The Power Friction Plays in our Everyday Decisions

by | Jun 21, 2022 | Leadership

Without friction, we cannot live our daily life. “Friction is the force that opposes motion between any surfaces that are in contact. There are at least four types of friction: static, sliding, rolling, and fluid friction. Static, sliding and rolling friction occur between solid surfaces. Fluid friction occurs in liquids and gases.”

How, then, does friction apply to decision-making? Kent Ingle[1] wrote a blog (2017) on How to Reduce Friction in Decision-Making, in which he suggests insightful thought on the challenges of being a leader in the process.  He calls fear of deciding “decision avoidance syndrome” due to reasons like “fear of consequences of a decision; not enough information for a good decision; not wanting to be accountable for a questionable/bad decision.”

“A leader leans into outcomes and accountability rather than avoids them; every decision has a consequence. … right or wrong. Most decisions aren’t fatal. The heart of the matter is that it’s hard to choose without clarity; lack of clarity creates friction.”  Ingle recommends how to reduce friction in decision-making:

  • Accept the reality of friction when deciding, matching what is said to what is done
  • Set aside time to plan to get clarity – where you want to go and how to get there
  • Put it on paper to see the milestones and the timing of the journey
  • Review it with a mentor; you can’t do life or leadership alone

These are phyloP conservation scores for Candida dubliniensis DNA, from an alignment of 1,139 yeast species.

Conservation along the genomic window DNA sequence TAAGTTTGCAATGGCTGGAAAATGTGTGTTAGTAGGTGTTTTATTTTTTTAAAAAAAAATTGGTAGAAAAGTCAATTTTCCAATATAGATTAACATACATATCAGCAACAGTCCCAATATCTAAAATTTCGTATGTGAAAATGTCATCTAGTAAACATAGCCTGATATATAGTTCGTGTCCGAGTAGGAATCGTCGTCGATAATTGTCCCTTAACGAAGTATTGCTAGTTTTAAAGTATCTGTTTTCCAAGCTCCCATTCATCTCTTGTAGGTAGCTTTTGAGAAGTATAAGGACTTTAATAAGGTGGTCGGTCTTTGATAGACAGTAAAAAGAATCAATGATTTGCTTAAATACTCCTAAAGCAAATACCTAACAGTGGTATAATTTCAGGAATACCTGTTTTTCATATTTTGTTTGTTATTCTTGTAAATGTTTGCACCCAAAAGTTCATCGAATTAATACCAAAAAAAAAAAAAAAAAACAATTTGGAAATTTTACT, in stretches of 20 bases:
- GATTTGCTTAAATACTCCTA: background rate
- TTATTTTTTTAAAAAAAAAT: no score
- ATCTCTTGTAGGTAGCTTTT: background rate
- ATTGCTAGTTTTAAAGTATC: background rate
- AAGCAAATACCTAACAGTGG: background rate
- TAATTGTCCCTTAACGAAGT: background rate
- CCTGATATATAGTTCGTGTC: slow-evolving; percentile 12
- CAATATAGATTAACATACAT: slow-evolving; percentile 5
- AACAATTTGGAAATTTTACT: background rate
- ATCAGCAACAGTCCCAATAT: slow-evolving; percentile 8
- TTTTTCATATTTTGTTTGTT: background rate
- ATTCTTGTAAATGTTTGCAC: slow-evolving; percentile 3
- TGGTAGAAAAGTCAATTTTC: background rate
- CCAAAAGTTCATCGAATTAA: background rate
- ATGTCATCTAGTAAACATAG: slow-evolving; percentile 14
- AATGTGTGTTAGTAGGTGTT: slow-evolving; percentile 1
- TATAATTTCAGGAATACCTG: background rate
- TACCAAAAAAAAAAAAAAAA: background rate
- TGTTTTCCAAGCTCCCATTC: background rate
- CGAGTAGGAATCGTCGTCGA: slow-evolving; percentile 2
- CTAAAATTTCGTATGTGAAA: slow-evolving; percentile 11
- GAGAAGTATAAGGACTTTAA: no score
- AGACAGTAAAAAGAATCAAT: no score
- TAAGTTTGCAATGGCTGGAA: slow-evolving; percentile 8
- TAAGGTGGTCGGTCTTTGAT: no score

• Create a decision tree with every possible logical decision. There’s time to mull things over and time to act. Right or wrong, you will recover from any decision; none is fatal.

Leaders make decisions to help followers; without decisions, no one follows. Decisive leaders are followed. It is better to err on the side of doing than on the side of avoidance.

Here is a short video from The Holdsworth Center that helps with decision-making: Defining roles makes for better decision-making.

Education leaders talk about one of the most helpful tools they have taken away from the Holdsworth experience: a framework for making decisions. Clarifying up front how the decision will be made and what role everyone will play makes for swift and effective decisions. Learn more about decision-making here.

Take-away: Decision-making is not magic; it needs creative thought and adequate information with insights to formulate clear direction and consequences.  This is hard work for the brain; one decision at a time, please.


[1] Ingle, Kent, (2017); How to Reduce Friction in Decision-Making;